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Waldeyer’s ring

Heinrich Wilhelm Gottfried von Waldeyer-Hartz first described the incomplete ring of lymphoid tissue, situated in the naso-oropharynx, in 1884. The ring acts as a first line of defense against microbes that enter the body via the nasal and oral routes.

Waldeyer’s ring consists of four tonsillar structures (namely, the pharyngeal, tubal, palatine and lingual tonsils) as well as small collections of lymphatic tissue disbursed throughout the mucosal lining of the pharynx (mucosa-associated lymphoid tissue, MALT).

Key facts about Waldeyer's Ring
Pharyngeal tonsil In the roof of the nasopharynx
Covered with respiratory epithelium
Tubal tonsils In the roof of the nasopharynx
Covered with respiratory epithelium
Palatine tonsils In the oropharynx
Covered with stratified non-keratinized squamous epithelium
Lingual tonsils At the posterior one-third of the tongue
Covered by stratified non-keratinized squamous epithelium
MALT Mucosa-associated lymphoid tissue found in mucosa of the gut (GALT) and bronchus (BALT), as well as in the every mucosal lining of the body
Clinical relations Adenoiditis, tonsilitis

This article will discuss the anatomy of the Waldeyer's ring.

  1. Pharyngeal tonsil (adenoids)
  2. Tubal tonsils (Gerlach’s Tonsils)
  3. Palatine tonsils (the tonsils)
  4. Lingual tonsils
  5. Mucosa-associated lymphoid tissue (MALT)
  6. Adenoiditis and tonsillitis
  7. Sources
+ Show all

Pharyngeal tonsil (adenoids)

Situated superior-posteriorly to the torus tubaris (elevation around the pharyngeal opening of the auditory tube), in the roof of the nasopharynx, the pharyngeal tonsil is primarily responsible for ‘screening’ the air that enters through the nostrils. The pharyngeal tonsil is lined by pseudo-stratified ciliated columnar epithelium (respiratory epithelium). Unlike the other tonsils, there are no crypts (invaginations in the surface of the tonsil) present in this tonsil.

Blood supply to the pharyngeal tonsil arise from the:

  • ascending pharyngeal and palatine arteries
  • tonsillar branch of the facial artery 
  • pharyngeal branch of the maxillary artery 
  • artery of the pterygoid canal
  • basosphenoid artery

Venous blood is returned to circulation via the pharyngeal plexus, which drains indirectly to the internal jugular veins (IJV). The pharyngeal tonsil is innervated by branches of the pharyngeal plexus and it achieves lymphatic drainage via the retropharyngeal and the pharyngomaxillary nodes.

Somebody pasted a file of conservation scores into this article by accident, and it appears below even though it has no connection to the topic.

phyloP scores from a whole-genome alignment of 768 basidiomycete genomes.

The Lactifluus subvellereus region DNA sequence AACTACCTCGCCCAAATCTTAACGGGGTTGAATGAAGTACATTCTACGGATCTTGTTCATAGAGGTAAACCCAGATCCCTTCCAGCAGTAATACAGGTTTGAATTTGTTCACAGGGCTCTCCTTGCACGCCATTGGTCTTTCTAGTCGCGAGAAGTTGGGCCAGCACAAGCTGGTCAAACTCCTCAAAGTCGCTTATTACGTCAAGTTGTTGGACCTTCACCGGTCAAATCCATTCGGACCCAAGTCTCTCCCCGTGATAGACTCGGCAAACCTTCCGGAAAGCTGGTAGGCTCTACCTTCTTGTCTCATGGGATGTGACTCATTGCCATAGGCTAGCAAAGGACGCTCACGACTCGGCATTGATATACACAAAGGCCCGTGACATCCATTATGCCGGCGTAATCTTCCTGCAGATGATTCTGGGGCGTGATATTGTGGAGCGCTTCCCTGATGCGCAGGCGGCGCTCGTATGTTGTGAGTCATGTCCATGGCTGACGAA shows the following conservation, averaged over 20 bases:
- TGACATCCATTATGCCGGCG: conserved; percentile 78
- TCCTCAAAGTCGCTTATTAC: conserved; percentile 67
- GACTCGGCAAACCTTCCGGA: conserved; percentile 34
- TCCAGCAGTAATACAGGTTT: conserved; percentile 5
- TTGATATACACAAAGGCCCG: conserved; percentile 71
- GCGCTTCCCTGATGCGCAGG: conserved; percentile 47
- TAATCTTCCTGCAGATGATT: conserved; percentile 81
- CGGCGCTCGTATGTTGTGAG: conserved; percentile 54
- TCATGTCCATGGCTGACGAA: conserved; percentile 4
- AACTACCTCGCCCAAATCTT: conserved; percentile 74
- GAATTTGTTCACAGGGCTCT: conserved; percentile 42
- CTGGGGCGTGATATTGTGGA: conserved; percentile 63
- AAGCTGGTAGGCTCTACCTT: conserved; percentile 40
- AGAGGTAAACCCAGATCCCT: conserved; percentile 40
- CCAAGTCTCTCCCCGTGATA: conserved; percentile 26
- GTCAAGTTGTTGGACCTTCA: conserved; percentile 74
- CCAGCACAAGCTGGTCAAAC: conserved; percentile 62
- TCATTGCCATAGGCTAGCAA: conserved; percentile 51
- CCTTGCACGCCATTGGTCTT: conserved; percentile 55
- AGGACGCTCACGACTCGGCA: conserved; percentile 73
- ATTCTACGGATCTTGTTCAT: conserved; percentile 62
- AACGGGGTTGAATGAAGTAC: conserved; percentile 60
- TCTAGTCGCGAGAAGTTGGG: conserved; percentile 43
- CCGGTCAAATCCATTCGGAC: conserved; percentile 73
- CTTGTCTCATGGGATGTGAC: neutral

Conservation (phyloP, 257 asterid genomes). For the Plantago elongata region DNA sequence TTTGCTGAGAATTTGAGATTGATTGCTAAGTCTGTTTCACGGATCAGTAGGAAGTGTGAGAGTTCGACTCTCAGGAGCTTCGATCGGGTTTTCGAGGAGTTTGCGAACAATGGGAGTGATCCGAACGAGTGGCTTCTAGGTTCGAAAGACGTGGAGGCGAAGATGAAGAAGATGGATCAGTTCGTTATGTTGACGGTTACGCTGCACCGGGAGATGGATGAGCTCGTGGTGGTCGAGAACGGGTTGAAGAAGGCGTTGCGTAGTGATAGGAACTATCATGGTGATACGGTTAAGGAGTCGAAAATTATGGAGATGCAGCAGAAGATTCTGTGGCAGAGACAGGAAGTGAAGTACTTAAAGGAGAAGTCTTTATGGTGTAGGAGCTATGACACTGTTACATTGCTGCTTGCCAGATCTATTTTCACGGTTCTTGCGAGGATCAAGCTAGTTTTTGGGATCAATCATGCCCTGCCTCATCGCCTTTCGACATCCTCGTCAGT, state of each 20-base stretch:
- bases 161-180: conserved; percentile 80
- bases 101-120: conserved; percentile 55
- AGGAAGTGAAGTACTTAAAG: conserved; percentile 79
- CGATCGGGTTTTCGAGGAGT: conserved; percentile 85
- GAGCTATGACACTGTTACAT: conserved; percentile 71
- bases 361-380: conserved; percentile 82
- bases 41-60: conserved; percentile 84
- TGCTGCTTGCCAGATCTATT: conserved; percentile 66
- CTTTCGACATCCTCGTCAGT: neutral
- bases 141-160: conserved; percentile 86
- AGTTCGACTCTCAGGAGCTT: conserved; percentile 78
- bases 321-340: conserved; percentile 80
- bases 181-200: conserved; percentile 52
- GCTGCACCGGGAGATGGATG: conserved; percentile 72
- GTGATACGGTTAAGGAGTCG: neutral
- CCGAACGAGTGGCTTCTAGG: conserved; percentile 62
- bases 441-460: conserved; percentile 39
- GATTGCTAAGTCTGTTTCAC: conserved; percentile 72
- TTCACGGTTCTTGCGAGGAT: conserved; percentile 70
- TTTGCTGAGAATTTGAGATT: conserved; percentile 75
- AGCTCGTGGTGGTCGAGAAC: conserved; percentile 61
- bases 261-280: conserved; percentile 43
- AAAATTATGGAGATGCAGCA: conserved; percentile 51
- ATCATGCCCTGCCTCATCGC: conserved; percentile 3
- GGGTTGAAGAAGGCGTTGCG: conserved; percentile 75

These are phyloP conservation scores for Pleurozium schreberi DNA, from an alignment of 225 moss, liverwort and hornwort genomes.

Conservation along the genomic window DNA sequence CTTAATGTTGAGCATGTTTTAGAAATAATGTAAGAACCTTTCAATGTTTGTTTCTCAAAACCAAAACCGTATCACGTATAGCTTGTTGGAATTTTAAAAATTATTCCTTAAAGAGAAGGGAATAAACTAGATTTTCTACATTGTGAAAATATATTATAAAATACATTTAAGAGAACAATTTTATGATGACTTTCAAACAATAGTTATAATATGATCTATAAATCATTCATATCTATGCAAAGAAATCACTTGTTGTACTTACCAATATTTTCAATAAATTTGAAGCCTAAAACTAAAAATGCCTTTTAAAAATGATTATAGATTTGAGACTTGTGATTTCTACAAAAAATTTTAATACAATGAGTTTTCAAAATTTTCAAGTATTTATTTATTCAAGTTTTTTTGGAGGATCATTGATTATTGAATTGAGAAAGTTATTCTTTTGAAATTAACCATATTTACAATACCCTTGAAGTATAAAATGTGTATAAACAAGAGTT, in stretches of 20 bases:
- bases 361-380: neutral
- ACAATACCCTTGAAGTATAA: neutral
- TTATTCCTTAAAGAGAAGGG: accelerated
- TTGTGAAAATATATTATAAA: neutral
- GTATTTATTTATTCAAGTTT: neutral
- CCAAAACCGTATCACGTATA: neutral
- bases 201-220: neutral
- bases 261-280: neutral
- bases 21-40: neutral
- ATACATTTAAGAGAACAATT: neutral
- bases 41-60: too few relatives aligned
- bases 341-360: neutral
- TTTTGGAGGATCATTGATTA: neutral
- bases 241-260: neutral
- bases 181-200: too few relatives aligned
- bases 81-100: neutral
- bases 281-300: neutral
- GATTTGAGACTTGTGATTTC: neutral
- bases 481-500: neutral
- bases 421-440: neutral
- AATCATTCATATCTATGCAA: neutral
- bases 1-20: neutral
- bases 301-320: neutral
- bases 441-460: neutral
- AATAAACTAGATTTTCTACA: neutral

Test your knowledge on the histology of the pharyngeal tonsil with this quiz.

If you want to have an overview of the oral cavity, check out the following study unit:

Tubal tonsils (Gerlach’s Tonsils)

The tubal tonsils are also located in the roof of the nasopharynx. They are bilateral and posterior to the torus tubaris, in the fossa of Rosenmüller (pharyngeal recess). Due to the relative closeness of the tubal tonsils to the torus tubaris, it is sometimes referred to as “the tonsils of the torus tubaris”. The term “tubal tonsils” is also synonymous with Eustachian tonsils and Gerlach’s tonsils.

These lymphoid structures are also lined by respiratory epithelium; additionally, crypts are present and infiltrated by lymphatic tissue. Gerlach’s tonsils receive arterial blood by branches of the sphenopalatine and the ascending pharyngeal arteries. Lymphatic drainage is achieved via the retropharyngeal and the deep cervical lymph nodes.

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Palatine tonsils (the tonsils)

The palatine tonsils have been historically referred to as “the tonsils.” They are readily visible in the oropharynx when inflamed. These bilateral lymphoid aggregates each rest within a tonsillar cleft, bordered anteriorly by the palatoglossal arch and posteriorly by the palatopharyngeal arch.  Unlike the adenoids, the palatine tonsils are covered by stratified non-keratinized squamous epithelium. They also have many invaginations to increase the probability of exposure of foreign antigens to the lymphatic tissue present in the crypts.

The tonsils receive arterial blood via the following arteries:

  • tonsillar
  • ascending pharyngeal
  • facial (tonsillar and ascending palatine branches)
  • lingual (dorsal lingual branch) 

The peritonsillar plexus (via the lingual and pharyngeal veins) return blood to the IJV. Innervation is via the tonsillar branch of glossopharyngeal nerve (CN IX) and the lesser palatine nerve, while the jugulodigastric and upper deep cervical lymph nodes are responsible for lymphatic drainage.

Test your knowledge on the histology of the palatine tonsil with this quiz.

Lingual tonsils

The numerous protrusions located at the posterior third of tongue - are collectively known as the lingual tonsils. They are also covered by stratified non-keratinized squamous epithelium. The dorsal lingual branch of the lingual artery and the lingual vein are responsible for the vascular supply and return of these lymphatic aggregates, while the glossopharyngeal nerve innervates them, along with the posterior of the tongue.

Mucosa-associated lymphoid tissue (MALT)

Mucosa-associated lymphoid tissue (MALT) is found throughout the mucosal lining of the body. The nomenclature used to describe the lymphoid tissue adapts to the regional anatomy. For example, MALT in the gastrointestinal tract is referred to as gut-associated lymphatic tissue (GALT), while MALT in the respiratory airways, bronchus-associated lymphoid tissue (BALT). In the naso-oropharynx, MALT is found in the intratonsillary spaces (i.e., between the tonsillar aggregates).

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